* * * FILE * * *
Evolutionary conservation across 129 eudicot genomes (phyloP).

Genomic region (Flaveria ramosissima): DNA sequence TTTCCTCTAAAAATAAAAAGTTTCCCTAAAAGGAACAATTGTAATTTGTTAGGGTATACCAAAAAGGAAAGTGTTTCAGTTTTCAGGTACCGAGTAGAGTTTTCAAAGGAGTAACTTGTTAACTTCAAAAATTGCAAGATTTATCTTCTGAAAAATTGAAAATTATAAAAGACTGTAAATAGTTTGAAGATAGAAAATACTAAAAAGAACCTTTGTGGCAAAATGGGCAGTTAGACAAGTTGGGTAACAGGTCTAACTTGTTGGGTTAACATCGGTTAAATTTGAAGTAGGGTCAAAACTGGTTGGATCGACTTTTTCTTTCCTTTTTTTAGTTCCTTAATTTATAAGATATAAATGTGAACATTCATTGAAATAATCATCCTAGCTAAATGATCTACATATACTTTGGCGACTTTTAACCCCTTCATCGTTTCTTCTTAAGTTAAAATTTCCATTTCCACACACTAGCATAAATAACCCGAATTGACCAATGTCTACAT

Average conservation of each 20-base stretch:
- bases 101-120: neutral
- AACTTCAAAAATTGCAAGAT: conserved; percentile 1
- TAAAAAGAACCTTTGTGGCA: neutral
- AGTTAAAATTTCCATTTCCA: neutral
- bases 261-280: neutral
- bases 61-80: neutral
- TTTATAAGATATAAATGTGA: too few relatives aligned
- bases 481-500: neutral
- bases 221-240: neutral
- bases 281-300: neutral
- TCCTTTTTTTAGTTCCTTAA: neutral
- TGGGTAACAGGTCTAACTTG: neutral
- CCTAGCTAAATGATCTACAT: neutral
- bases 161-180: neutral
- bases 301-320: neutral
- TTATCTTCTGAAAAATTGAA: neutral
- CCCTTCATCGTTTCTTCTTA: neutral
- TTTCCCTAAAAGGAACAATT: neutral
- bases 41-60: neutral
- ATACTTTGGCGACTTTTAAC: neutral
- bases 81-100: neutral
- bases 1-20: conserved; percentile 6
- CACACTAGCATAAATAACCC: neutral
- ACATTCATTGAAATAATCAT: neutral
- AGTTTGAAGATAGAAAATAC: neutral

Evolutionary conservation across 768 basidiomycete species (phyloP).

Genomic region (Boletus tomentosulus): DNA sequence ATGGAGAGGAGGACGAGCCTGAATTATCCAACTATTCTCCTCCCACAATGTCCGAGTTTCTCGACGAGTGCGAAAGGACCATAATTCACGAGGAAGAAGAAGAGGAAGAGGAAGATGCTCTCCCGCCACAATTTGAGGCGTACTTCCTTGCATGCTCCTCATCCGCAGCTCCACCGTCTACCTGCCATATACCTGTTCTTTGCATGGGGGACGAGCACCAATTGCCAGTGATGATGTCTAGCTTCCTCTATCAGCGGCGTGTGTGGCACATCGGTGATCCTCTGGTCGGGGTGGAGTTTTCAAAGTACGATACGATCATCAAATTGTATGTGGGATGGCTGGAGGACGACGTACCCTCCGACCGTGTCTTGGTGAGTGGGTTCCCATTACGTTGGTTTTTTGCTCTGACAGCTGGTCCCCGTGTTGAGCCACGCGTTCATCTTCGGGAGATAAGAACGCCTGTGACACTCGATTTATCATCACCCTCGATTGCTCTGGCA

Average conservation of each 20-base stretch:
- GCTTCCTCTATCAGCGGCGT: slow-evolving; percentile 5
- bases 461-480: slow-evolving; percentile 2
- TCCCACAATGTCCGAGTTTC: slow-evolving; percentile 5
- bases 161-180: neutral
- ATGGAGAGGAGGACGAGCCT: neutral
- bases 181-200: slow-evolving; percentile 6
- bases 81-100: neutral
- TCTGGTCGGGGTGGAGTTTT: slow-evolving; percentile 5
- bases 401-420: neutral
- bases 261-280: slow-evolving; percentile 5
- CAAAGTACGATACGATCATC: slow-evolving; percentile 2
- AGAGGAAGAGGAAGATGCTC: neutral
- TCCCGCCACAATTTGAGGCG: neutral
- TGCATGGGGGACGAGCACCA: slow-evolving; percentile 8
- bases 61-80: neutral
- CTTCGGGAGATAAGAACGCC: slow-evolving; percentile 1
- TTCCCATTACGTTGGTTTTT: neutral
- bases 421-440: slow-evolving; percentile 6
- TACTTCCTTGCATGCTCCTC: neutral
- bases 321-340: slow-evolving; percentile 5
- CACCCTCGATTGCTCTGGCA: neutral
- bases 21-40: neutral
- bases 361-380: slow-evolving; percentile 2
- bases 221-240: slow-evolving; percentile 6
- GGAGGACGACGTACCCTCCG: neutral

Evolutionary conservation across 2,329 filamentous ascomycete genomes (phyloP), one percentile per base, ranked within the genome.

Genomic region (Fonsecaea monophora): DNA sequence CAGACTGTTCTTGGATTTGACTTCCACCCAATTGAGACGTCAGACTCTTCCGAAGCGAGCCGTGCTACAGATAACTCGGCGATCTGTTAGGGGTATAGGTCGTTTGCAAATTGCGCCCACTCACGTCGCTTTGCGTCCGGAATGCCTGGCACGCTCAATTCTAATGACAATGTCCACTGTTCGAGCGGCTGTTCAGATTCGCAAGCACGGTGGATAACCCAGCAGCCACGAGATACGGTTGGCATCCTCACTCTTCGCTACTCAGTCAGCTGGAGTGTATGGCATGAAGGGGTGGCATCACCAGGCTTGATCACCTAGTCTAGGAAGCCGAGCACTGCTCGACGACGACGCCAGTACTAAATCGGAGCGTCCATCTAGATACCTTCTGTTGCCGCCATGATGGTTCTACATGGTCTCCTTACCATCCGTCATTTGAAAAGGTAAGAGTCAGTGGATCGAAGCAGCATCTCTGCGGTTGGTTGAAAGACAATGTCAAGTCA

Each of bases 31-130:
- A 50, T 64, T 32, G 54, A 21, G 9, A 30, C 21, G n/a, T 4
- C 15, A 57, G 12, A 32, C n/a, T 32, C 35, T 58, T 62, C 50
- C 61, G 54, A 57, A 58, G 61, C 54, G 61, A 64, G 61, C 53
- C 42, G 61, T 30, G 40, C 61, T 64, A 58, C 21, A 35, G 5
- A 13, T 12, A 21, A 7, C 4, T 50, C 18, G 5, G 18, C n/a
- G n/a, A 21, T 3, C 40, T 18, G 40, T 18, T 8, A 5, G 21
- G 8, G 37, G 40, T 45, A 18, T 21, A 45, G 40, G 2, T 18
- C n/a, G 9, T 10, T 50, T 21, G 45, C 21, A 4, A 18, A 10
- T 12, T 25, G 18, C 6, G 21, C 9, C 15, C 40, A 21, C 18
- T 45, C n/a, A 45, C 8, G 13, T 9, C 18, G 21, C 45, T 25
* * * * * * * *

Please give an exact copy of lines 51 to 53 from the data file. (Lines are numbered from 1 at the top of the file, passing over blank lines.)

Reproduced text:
- bases 321-340: slow-evolving; percentile 5
- CACCCTCGATTGCTCTGGCA: neutral
- bases 21-40: neutral